Monday, January 04, 2010
The Importance of Details in Communication
Posted by Mike Jones at 8:00 AM
It's amazing what the small details can do in communicating best to others.
Take this traffic light concept for example:
A standard street light is pretty simple: red means you stop; green means you're clear to go; yellow means a the light is going to change to red soon. And yet there is something crucial not communicated with a standard street light—how soon is it going to change.
I can't count the number of times I've sat at a light waiting for it to change from red to green and been watching the crosswalk signals to find out how close we are to being able to go. I'm sure you find yourself doing it too. This proves that only a little bit of extra info can be really important.
And here, in the concept picture above, a simple series of lights around the outside of the main light, that count-down the red light, give us this information clearly without much interference to the current system of communication.
This approach can be taken in nearly every system of communication we engage in and use: our everyday conversations, public speaking, emails, advertising, web sites, phone calls, cell phone texts, product packaging, even in branding and identity—the list can go on and on. In every system that we use to communicate with others we can probably do it a little better. And sometimes all it takes is some simple changes.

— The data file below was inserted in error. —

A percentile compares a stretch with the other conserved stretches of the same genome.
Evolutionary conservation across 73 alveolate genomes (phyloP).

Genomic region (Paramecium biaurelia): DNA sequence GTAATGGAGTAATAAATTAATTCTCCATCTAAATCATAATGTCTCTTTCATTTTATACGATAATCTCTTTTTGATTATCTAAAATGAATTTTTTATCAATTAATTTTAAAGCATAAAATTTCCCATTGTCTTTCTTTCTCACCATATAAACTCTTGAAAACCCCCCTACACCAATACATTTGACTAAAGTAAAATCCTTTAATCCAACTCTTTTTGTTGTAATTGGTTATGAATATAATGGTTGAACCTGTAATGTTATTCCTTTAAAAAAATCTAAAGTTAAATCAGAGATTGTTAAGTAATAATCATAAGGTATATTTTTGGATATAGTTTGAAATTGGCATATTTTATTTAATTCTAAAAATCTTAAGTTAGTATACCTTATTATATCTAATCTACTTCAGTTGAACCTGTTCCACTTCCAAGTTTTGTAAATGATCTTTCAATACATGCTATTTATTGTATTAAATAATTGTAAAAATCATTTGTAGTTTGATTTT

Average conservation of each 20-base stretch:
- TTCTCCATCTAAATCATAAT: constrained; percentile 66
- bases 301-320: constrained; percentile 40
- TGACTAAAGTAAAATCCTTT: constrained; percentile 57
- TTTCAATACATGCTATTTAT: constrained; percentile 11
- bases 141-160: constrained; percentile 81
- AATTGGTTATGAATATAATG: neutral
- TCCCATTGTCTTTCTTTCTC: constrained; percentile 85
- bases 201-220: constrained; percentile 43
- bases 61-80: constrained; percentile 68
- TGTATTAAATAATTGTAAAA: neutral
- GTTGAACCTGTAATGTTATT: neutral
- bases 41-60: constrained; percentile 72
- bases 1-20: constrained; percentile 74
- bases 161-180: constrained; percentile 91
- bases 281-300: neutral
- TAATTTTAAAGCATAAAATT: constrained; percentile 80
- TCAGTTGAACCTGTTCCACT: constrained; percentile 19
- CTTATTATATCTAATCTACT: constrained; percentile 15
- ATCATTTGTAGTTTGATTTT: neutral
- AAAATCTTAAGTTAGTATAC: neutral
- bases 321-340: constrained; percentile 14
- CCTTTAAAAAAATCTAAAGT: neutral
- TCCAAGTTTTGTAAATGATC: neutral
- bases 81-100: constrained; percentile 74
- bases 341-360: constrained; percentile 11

For example, when you're giving a presentation (i.e. public speaking) or even in face-to-face conversations, what does your body language communicate? That you didn't get much sleep last night? That you're nervous? Or maybe your body language is pretty much mute and isn't helping you out at all?
How about all those cell phone texts you send? What does your spelling and grammar say? It may sound trivial—and maybe it is—but every little detail says something about you and the message you are trying to get across.
One more example: how about your business logo? What does the shape and color communicate? Does the font your name is displayed in say anything? Maybe you don't even have a logo—what does that say to people?
Some things you do don't need to change much, if at all, to communicate your message the best that it can. But maybe some things need to change a lot.
What little things have you noticed that make you a better communicator? Is there anything that you notice you need to change to better communicate with others?